Renault has announced its return to Formula 3 competition as an engine supplier for 2014, with specialist company ORECA building and preparing the engines.
The French manufacturer has not powered top-level F3 cars since 2004, having previously been involved with 10 French championship drivers’ titles and won the international events in Macau and Korea plus the Masters at Zandvoort and the Pau Grand Prix. It is now getting back together with ORECA, which ran Alain Prost to his two French F3 crowns in Renault-powered cars in 1979-’80.
“Formula 3 was great for ORECA and our return to this discipline, which is regaining its historical place, is a great moment,” said ORECA chief Hugues de Chaunac. “We’ve had many wins with Renault and are preparing to take on a new challenge together, which we hope will be very successful. This is a big project for our engine department.”
Renault Sport Technologies competition director Arnaud Boulanger said that Renault’s decision to return was largely down to FIA having breathed new life into the category in the past year via the revamped European championship.
“Formula 3 has a special place in the history of the single-seater,” he said. “But with a new breath of fresh air given by the FIA, the series’ resurgence convinced us to make a return. Our collaboration with ORECA harks back to successful times, but we’re also looking to the future with big ambitions.”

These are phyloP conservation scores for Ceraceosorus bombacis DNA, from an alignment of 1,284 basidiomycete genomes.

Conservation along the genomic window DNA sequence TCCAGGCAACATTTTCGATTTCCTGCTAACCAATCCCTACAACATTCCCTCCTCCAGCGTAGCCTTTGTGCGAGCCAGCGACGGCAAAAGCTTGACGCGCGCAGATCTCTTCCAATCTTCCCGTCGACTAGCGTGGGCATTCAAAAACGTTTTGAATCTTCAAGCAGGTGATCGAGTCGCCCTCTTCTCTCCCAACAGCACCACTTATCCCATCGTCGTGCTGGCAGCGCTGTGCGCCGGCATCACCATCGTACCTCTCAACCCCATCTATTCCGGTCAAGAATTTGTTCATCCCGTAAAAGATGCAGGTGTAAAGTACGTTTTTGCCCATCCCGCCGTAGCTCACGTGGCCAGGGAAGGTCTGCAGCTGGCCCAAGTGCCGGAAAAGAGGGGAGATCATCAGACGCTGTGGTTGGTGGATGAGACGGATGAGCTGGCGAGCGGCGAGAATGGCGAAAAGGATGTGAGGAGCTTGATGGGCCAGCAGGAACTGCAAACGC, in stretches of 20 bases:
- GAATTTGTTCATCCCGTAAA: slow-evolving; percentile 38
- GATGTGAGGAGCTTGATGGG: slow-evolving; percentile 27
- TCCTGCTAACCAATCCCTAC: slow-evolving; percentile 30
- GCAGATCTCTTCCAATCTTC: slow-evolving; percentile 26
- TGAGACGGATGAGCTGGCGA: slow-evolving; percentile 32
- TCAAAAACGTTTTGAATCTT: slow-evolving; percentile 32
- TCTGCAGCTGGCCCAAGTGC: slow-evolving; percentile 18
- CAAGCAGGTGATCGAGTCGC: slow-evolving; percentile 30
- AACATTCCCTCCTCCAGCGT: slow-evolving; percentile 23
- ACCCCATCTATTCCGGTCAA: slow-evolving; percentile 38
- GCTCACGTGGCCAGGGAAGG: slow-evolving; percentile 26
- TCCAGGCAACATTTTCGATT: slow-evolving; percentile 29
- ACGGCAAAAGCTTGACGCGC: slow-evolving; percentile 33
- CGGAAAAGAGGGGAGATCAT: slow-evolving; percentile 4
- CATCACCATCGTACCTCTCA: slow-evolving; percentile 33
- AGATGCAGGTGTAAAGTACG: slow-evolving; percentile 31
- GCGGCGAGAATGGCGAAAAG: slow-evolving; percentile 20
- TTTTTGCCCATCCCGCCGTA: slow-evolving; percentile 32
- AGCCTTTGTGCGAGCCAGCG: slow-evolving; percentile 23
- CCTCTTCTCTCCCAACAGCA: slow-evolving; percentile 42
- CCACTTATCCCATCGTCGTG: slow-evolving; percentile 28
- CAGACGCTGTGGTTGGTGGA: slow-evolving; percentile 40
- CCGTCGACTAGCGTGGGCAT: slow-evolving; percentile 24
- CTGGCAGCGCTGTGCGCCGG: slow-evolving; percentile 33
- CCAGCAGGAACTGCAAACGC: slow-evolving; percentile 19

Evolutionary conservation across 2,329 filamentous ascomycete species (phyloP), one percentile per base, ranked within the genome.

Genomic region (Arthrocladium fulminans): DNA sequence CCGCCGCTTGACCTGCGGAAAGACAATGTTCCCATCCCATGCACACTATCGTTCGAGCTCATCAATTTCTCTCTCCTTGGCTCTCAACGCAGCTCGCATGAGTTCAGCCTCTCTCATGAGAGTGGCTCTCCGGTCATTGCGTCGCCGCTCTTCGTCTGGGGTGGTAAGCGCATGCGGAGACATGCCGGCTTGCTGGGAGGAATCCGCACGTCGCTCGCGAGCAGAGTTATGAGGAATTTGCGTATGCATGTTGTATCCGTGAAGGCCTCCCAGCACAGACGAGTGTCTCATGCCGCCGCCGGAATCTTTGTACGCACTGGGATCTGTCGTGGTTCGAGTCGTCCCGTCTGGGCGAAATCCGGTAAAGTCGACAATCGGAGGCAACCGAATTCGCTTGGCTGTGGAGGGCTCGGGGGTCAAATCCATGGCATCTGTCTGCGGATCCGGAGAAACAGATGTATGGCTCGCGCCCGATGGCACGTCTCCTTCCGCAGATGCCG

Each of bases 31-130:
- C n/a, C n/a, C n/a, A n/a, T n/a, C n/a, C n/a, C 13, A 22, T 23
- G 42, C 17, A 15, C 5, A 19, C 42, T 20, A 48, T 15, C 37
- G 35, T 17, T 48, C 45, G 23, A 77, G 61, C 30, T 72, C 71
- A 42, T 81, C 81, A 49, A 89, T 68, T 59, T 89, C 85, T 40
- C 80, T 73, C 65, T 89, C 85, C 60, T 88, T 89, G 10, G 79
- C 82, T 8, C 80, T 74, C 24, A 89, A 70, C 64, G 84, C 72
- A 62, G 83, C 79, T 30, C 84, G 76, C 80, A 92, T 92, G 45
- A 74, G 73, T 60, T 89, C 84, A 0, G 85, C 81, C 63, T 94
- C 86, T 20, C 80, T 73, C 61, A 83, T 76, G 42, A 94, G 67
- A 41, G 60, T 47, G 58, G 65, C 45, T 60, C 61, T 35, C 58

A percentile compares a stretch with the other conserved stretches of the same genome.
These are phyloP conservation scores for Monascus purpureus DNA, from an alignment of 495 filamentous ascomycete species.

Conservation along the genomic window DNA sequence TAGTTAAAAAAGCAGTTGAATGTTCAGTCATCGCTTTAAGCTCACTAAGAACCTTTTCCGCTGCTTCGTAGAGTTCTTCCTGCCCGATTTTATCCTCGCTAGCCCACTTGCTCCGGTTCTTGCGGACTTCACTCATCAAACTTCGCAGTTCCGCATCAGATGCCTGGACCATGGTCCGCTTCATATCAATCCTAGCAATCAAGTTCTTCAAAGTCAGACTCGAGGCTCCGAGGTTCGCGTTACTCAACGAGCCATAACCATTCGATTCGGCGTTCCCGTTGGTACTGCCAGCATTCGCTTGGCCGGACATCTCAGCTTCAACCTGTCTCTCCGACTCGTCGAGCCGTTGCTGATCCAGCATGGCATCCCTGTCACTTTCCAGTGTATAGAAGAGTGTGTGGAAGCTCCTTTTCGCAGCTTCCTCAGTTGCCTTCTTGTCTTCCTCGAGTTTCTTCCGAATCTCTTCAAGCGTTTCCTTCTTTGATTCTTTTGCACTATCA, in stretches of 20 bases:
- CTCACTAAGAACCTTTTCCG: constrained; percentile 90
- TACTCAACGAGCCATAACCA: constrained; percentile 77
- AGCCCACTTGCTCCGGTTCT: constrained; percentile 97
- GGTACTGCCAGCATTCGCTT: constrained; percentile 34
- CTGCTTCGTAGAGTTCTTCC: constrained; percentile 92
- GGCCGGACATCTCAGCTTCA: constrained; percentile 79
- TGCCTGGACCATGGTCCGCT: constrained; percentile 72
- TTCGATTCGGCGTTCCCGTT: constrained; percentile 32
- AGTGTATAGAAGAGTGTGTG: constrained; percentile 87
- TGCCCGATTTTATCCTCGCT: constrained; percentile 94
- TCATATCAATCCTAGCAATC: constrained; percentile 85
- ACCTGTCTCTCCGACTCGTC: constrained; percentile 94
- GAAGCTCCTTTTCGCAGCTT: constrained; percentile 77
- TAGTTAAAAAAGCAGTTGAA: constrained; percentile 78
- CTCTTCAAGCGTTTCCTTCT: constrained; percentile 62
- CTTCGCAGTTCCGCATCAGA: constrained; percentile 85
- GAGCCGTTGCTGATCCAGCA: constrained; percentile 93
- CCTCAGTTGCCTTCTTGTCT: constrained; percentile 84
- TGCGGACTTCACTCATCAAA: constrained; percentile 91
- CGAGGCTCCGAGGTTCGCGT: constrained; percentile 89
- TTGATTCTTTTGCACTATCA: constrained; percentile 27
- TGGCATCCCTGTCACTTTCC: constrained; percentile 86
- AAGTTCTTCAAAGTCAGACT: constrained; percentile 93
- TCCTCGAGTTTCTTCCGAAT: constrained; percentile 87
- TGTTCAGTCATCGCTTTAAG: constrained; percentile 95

The European championship’s engine regulations are changing for 2014. While sticking to the category’s traditional two-liter, air-restricted philosophy, bespoke racing powerplants will be allowed to race against production-based units. Japanese F3 adopted this rules set for 2013 with TOM’s Toyota, Mugen Honda and Toda engines all competing.
The first new-spec unit to run in Europe was a Neil Brown Engineering powerplant tested by T-Sport at Spa last week.
French team Signature will be one of two teams to use the new power units in the category’s European Championship. Philippe Sinault’s squad pulled out of F3 at the end of the 2011 Euro Series, having won 16 drivers’ and teams’ titles in 21 years prior to that, mostly coming in the French championship.
“The FIA has done a very good job in the past year, restoring pedigree to F3 and re-establishing it as a must for the great champions of tomorrow,” said Sinault. “This project is particularly exciting for us because Renault’s decision to return with us shows a great vote of confidence.”
Since quitting F3, Signature has contested sports car racing, masterminding Alpine’s European Le Mans Series title this year via its Signatech technology brand, and has built the one-make single-seaters for Formula Renault 1600.